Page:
How should we do it? Good question! I will venture to say that we are all taking small steps... and in our case, at Repsol, we have only recently set out along this one-way road. It’s a learning process. Bearing in mind that the customer experience has come a long way, and we are focusing on its techniques and theory. And without failing to keep an eye on our employer branding, a key player in the value of our proposal as an employer, which has to be consistent with this experience.

We are setting out on our new journey by working in four areas:

Defining an employee experience framework for Repsol. Answering the question, what do I want our employees to feel? Within this framework, we have developed pillars of experience that correspond to our new guiding principles. Our delivery of experience has to be efficient, respectful, and provide value and anticipation. These pillars will allow us to offer a consistent and coherent experience for the staff.

Realizing and designing the employee experience. We have prioritized by groups to approach different journeys that are giving us a broad and holistic view of the experience. Thanks to this methodology, we are designing new experiences with a very clear path, with concrete initiatives that reduce the gap between the current and the desired experience.

Generating a culture of design centered on the employee experience. As I said at the beginning of the article, we are facing a new mentality and work philosophy. For this reason, it is important that this new way of understanding the management of people is allowed to permeate all functions. Certainly, this is an important task, because here we are talking about change management that needs to be addressed in a profound way. We have a long journey ahead of us.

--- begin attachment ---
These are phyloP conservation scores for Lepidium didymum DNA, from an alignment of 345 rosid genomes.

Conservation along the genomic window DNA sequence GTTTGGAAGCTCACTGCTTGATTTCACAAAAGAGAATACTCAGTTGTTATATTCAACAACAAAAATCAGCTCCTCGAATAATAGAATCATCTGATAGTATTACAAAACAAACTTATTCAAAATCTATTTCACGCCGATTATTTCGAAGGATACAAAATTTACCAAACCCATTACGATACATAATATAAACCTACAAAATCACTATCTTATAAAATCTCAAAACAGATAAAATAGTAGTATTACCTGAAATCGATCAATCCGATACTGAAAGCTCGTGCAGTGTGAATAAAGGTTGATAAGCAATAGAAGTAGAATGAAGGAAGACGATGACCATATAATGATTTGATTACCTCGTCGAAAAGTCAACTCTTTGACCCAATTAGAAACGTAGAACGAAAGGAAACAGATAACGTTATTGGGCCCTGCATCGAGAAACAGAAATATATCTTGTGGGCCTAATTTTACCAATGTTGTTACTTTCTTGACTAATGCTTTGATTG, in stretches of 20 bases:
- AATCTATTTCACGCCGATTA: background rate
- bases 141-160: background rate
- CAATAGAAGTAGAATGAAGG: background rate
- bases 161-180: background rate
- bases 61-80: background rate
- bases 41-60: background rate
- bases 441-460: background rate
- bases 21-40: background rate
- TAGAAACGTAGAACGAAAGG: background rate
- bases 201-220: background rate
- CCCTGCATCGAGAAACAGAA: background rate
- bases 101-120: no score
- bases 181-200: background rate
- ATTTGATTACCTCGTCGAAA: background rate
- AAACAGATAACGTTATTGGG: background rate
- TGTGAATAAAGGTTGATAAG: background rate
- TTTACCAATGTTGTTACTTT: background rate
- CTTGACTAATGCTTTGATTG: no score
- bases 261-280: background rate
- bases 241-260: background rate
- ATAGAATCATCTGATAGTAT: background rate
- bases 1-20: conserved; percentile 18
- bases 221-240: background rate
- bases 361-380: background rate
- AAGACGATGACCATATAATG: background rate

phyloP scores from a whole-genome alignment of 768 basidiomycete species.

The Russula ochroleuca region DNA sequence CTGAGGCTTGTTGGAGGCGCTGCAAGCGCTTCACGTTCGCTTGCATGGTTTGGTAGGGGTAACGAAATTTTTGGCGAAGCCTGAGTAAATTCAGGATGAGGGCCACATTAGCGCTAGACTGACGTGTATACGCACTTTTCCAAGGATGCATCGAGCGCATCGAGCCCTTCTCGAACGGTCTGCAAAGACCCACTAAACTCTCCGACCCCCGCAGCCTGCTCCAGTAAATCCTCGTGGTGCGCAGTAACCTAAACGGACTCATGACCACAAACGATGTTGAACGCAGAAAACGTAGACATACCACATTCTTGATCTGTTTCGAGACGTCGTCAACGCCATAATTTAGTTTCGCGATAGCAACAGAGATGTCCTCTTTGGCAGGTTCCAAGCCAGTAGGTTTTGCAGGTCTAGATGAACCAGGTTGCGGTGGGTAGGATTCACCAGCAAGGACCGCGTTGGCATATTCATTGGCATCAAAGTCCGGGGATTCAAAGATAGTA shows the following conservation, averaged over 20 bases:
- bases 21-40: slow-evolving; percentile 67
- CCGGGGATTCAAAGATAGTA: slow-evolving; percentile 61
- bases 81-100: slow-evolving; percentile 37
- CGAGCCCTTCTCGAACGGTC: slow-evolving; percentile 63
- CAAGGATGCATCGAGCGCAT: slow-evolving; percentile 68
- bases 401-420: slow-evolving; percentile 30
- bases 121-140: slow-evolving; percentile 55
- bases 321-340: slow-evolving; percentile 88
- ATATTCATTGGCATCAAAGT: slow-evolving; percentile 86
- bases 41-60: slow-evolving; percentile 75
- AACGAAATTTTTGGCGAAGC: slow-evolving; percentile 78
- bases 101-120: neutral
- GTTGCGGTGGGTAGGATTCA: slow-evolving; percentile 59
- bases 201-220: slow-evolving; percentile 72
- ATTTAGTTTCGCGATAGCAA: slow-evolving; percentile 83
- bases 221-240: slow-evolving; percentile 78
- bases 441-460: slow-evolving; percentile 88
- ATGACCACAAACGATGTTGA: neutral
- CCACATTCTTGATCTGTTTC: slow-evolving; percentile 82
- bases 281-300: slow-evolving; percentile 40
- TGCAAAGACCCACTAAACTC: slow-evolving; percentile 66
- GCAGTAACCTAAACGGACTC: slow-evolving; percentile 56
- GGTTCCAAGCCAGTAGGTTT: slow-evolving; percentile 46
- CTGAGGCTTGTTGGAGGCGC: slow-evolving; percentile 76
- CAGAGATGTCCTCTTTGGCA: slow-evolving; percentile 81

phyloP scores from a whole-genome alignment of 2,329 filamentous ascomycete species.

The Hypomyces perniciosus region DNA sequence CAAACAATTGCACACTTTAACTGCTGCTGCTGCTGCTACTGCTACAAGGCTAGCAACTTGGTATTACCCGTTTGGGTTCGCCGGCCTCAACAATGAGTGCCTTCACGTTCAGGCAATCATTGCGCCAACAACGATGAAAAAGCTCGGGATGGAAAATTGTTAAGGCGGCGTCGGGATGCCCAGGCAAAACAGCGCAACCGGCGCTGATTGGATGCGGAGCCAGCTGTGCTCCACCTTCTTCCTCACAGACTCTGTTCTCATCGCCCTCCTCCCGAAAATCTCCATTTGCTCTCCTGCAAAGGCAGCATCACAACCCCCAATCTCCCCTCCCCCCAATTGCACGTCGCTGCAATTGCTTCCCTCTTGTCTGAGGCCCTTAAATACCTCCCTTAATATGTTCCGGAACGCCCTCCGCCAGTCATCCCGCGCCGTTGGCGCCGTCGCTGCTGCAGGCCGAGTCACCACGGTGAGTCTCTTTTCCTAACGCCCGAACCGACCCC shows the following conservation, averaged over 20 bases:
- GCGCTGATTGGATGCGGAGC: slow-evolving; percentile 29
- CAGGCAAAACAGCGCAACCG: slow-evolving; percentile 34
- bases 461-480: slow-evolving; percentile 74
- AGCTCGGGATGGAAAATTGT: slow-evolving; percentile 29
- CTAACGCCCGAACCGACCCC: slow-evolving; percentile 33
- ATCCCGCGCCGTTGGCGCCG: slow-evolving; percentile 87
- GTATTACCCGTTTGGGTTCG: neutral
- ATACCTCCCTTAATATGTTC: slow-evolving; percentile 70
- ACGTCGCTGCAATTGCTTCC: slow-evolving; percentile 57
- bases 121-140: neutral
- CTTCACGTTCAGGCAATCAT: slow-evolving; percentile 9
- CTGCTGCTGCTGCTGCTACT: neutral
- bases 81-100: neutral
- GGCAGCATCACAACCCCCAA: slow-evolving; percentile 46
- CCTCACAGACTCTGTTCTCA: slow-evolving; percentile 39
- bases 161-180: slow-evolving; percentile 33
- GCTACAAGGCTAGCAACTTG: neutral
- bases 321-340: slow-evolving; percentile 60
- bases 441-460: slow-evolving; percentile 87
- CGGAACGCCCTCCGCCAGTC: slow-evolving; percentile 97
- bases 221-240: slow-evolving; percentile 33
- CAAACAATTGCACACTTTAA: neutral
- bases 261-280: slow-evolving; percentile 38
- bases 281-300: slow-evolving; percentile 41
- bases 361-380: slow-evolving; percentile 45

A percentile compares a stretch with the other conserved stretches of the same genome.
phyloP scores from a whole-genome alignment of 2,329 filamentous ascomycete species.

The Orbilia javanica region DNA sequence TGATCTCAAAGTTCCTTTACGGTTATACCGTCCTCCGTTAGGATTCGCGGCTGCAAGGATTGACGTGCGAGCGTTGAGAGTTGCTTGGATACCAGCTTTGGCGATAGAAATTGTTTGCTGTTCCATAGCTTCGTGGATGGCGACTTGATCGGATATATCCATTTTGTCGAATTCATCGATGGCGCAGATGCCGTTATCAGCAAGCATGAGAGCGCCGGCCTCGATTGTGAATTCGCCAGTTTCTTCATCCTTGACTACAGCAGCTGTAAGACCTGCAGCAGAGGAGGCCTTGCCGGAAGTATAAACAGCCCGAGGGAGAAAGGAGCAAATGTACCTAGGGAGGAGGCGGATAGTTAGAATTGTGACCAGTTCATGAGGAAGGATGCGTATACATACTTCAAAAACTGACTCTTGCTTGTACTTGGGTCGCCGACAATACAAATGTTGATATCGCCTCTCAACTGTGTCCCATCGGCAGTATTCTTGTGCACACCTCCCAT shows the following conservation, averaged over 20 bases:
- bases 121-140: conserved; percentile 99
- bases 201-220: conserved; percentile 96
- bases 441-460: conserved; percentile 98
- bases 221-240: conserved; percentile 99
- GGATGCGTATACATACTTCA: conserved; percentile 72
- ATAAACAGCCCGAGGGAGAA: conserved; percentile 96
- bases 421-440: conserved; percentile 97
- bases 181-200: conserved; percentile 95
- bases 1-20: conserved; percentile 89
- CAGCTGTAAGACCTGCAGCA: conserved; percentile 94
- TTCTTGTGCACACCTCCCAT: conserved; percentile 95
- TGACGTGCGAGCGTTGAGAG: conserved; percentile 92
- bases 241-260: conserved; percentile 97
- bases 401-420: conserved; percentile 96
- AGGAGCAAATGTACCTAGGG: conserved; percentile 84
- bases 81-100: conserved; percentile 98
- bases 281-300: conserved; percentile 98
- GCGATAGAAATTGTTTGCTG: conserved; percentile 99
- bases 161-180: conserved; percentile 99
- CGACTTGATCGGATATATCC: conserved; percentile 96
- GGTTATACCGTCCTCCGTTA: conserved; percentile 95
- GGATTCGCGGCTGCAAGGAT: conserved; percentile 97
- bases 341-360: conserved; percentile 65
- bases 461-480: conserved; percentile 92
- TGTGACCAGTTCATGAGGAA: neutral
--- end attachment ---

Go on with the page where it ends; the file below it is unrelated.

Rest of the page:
Measuring and monitoring results. As I always say, the employee experience begins once the different methodologies of conceptualization and solution design are complete. Monitoring and alignment with the desired experience is a crucial job. To do so, we will use the different tools that the customer experience offers us and, at the same time, we will measure from different perspectives the iteration with our new employees at key moments, with the contact points of their experience or from the engagement perspective. In the end, we need to have an exhaustive process that captures expectations, preferences, and employee experiences regularly, that helps us to make decisions. And we are not only going to make use of what this methodology offers us.

The employee experience is not only to do with changing people’s functions, it addresses concepts such as culture, technology, and workspaces. At the moment, our focus more about our scope of action. There is much to do, and the journey has only just started. Our ambition is broad, the horizon is clear, let us take safe and concrete steps in terms of employee experience.